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SAFTU alarmed by PIC corruption charges
February 5, 2019

SAFTU welcomes new NAPP, Shamila Batohi on her first day

Shamila Batohi gestures as she makes a speech after being named the country's new chief prosecutor by President Cyril Ramaphosa at the Union building in Pretoria, South Africa, December 4, 2018. REUTERS/Siphiwe Sibeko

The South African Federation of Trade Unions welcomes Shamila Batohi on her first day as National Director of Public Prosecutions and wishes her well as she faces what she herself has identified as “unprecedented’ challenges -to tackle the levels of crime and corruption in South Africa which are among the highest in the world.

Violent crime, gang warfare and drug trafficking, particularly in the poorest communities, are making families prisoners in their own homes and driving thousands of young South Africans into a life of addiction, violence and hopelessness.

Corruption and the capture of state institutions have led to the pillaging of the country’s wealth which as played a major role in worsening the already desperate economic crisis with world record levels of unemployment, poverty and inequality

The revelations emerging in the three public inquiries now taking place, into state capture, the Public Investment Corporation (PIC) and the National Prosecuting Authority (NPA) are all adding new challenges to the already long list of urgent issues requiring Ms Batohi’s immediate attention. Many more are surely in the pipeline.

The evidence presented to the state capture inquiry, the latest being those  involving Bosasa, paint a picture of a company which spread its tentacles into every corner of the state, including education, catering, database management, prisons and juvenile detention centres, amassing more than R12-billion in just over ten years.

Bosasa has now to be added to cases being investigated by the Hawks related to the Guptas’ state capture project that involved more than R40 billion being plundered from the state.

And, as SAFTU has been arguing, this never involved a small gang of politicians, public officials and private firms, in league with the Gupta family. It is far more widespread and almost routine. Bosasa’s blatant issuing of bribes in special bags was as an almost daily ritual.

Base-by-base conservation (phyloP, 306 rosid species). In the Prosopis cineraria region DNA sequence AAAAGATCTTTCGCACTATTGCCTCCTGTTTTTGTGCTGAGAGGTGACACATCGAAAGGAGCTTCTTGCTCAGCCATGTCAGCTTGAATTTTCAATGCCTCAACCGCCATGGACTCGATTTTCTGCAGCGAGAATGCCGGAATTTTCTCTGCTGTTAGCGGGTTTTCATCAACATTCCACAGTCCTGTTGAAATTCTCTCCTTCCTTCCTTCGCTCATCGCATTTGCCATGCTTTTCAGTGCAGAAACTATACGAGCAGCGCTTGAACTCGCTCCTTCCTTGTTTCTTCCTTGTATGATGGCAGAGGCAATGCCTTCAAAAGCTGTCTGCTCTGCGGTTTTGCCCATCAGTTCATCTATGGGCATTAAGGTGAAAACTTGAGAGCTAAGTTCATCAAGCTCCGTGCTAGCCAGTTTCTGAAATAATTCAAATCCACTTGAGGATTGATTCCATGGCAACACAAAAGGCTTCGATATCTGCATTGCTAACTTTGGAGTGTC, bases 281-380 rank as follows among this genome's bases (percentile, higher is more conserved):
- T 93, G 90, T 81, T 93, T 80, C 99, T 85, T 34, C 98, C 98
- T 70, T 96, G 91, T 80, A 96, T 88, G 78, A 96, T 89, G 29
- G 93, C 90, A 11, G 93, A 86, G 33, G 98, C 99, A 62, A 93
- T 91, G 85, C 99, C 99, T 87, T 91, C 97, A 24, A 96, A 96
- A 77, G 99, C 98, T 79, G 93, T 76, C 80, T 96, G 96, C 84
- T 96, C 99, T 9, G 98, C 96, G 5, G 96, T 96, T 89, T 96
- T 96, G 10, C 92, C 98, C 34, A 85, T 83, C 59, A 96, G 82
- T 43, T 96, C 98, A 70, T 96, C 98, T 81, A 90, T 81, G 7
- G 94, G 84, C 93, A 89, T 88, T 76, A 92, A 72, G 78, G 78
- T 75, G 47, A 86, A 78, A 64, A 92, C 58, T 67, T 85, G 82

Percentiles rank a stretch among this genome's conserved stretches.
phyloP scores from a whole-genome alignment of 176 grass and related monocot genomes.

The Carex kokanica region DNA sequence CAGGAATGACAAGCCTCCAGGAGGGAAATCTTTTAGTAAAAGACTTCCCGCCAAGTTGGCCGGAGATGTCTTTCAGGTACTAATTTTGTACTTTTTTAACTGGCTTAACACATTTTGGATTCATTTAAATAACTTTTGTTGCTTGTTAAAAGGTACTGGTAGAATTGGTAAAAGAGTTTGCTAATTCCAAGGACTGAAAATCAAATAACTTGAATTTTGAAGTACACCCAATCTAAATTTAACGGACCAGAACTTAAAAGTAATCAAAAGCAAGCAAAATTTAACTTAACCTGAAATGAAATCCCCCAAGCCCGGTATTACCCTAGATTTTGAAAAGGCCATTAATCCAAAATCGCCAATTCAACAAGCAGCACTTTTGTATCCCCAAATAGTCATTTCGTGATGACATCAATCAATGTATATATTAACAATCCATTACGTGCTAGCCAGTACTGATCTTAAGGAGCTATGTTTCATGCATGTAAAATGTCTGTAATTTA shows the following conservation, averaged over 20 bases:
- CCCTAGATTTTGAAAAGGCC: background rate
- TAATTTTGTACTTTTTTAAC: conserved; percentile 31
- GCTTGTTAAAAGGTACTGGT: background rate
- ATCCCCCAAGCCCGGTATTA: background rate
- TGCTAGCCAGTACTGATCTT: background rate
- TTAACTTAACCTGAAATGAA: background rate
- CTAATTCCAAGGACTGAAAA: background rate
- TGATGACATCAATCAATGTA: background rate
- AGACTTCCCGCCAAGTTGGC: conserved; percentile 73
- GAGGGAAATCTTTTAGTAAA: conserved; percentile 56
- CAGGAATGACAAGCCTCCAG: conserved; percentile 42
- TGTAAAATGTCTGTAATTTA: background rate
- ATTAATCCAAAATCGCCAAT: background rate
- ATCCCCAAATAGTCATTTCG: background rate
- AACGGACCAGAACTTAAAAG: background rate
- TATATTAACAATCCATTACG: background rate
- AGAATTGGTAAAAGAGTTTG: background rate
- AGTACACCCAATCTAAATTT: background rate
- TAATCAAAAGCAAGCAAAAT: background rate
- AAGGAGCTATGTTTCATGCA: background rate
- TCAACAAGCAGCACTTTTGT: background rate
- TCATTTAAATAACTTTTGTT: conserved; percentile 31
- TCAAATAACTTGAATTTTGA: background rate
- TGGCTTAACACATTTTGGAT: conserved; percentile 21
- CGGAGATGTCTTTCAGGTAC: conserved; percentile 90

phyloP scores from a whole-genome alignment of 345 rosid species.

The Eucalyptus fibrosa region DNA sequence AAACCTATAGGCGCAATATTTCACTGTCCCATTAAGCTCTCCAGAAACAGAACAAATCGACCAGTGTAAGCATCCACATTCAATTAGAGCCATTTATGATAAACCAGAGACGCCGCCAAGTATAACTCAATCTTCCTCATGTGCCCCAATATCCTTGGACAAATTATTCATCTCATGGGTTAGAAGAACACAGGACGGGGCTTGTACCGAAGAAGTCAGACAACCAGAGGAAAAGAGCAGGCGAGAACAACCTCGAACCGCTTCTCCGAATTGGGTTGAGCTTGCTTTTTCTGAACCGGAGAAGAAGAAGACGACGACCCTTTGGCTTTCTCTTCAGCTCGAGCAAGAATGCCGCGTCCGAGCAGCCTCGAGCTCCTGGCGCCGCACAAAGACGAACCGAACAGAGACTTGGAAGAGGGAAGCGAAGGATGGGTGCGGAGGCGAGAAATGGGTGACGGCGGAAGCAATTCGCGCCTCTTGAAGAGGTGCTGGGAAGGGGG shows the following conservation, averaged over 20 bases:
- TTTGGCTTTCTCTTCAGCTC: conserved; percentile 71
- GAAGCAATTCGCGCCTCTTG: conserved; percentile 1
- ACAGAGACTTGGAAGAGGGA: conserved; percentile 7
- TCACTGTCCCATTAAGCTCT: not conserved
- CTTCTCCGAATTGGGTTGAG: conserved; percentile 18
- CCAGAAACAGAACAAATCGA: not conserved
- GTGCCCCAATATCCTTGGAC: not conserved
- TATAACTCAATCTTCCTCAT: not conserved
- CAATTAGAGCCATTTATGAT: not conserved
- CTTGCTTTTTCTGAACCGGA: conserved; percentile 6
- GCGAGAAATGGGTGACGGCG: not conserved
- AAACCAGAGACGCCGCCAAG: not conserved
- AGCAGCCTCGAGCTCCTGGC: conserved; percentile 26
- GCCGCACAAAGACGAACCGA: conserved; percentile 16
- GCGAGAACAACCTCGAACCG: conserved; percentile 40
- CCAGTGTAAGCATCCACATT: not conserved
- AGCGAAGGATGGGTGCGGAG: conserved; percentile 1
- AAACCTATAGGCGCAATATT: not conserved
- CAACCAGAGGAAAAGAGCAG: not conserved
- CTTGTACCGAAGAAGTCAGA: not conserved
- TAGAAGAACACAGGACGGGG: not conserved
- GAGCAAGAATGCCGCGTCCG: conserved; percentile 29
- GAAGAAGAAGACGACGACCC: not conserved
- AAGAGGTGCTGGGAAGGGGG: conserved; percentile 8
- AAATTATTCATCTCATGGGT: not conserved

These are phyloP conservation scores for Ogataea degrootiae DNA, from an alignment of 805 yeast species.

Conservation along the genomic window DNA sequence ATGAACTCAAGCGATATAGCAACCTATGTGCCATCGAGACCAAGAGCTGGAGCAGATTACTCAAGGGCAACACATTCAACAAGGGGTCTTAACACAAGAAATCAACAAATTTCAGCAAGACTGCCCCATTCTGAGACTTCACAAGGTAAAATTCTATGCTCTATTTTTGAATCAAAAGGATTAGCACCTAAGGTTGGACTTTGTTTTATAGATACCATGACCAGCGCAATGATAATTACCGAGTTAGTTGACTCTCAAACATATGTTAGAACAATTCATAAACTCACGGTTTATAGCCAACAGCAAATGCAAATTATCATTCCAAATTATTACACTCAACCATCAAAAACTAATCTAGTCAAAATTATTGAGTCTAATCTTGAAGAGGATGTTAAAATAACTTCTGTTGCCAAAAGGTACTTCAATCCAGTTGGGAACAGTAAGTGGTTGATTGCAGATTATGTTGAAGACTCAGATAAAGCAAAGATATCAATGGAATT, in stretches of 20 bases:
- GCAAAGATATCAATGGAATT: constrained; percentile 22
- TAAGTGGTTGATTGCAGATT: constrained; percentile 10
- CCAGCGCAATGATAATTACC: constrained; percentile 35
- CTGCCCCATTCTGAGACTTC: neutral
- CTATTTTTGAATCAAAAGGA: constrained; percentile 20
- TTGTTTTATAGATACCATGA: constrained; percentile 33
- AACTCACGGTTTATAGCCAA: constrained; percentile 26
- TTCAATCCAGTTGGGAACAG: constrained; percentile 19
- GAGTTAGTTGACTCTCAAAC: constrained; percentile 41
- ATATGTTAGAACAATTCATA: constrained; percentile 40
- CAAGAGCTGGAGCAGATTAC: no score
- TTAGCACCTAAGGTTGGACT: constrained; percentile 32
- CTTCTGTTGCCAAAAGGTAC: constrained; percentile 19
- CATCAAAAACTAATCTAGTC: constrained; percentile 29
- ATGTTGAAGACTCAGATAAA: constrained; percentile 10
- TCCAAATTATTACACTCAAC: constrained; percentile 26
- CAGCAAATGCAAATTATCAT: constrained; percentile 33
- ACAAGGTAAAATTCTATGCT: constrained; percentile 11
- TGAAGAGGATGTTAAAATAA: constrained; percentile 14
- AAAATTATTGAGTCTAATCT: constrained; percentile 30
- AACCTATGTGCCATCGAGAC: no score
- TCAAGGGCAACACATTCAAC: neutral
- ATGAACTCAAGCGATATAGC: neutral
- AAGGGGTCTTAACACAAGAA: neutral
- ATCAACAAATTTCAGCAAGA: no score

Corruption is far more widely spread throughout both the public and private sectors than previously admitted or reported in the media. It has led to the bankruptcy of state-owned enterprises like Eskom and SAA, put thousands of jobs in jeopardy and undermined institutions established under the constitution to protect civil rights.

It is because corruption has become known to be so commonplace and routine that one of the first questions the new NDPP will have to answer is why no-one has yet been prosecuted, despite the mountain of prima facie evidence already contained in the former Public Protector’s ‘The State of Capture’ report, the SACC’s ‘Betrayal of the Dream’, OUTA’s ‘President Caught in the Act’, Gupta emails, Jacques Pauw’s ‘The President’s Keepers’ and now the Zondo Commission of Inquiry.

Part of the answer to that question is emerging from the other inquiry now being held into the fitness to hold office of of the now-suspended Deputy Director of National Prosecuting Authority (NPA), Nomgcobo Jiba, and suspended Special Director of Public Prosecutions Lawrence Mrwebi.

The inquiry has heard from Willie Hofmeyr, the deputy NDPP, that many within the NPA at first thought at first that Jiba was a “capable manager” but that over time concerns grew, particularly about the wrongful prosecution of Johan Booysen.

He said in an affidavit that “A very concerning development trend that emerged under Jiba, and was almost insitutionalised by [Shaun] Abrahams, was to prosecute those who were perceived as obstacles to corruption and the capture of the state”.

At the same time the NPA was refusing to prosecute those who were known to be corruptly looting public resources, both the private companies like Bosasa who were bribing politicians and officials to win contracts or those receiving these, and individual like Richard Nduli. That explains why charges were withdrawn against the people behind the Vrede dairy farm scandal.

So one of Shamila Batohi’s first priorities has to be to clean out the NPA itself, and all the other state institutions which have been, or are still being exposed as being steeped in corruption – SARS, the PIC, the SIU, national and provincial government departments (especially Correctional Services) and municipalities.

SAFTU demands that Batohi moves as quickly as possible, together with the Hawks, to open cases against all those many individuals and companies against whom there is strong prima facie evidence. This need not wait until the Commission has finalised its report, which could be in two years time.

There must be no exceptions, no matter who the culprits are, and those found guilty in the courts must be give exemplary sentences to show that South Africa is serious in fighting and defeating corruption

SAFTU also calls for the Commission’s mandate be extended to cover all forms of corruption and related crimes – tax-evasion, price-fixing, tender collusion and laundering money into tax-havens. Both the Steinhoff and now Bosasa actions have given a glimpse into the way the ‘respectable’ capitalist exploiters have acted no differently from the Guptas, even if not quite so blatantly.

Corruption is a despicable crime but also an inevitable result of a capitalist system which rewards and praises those who can get as rich as possible as quickly as  possible, at the expense of the majority who are being robbed by these hyenas and have to suffer from lower living standards and deteriorating public services.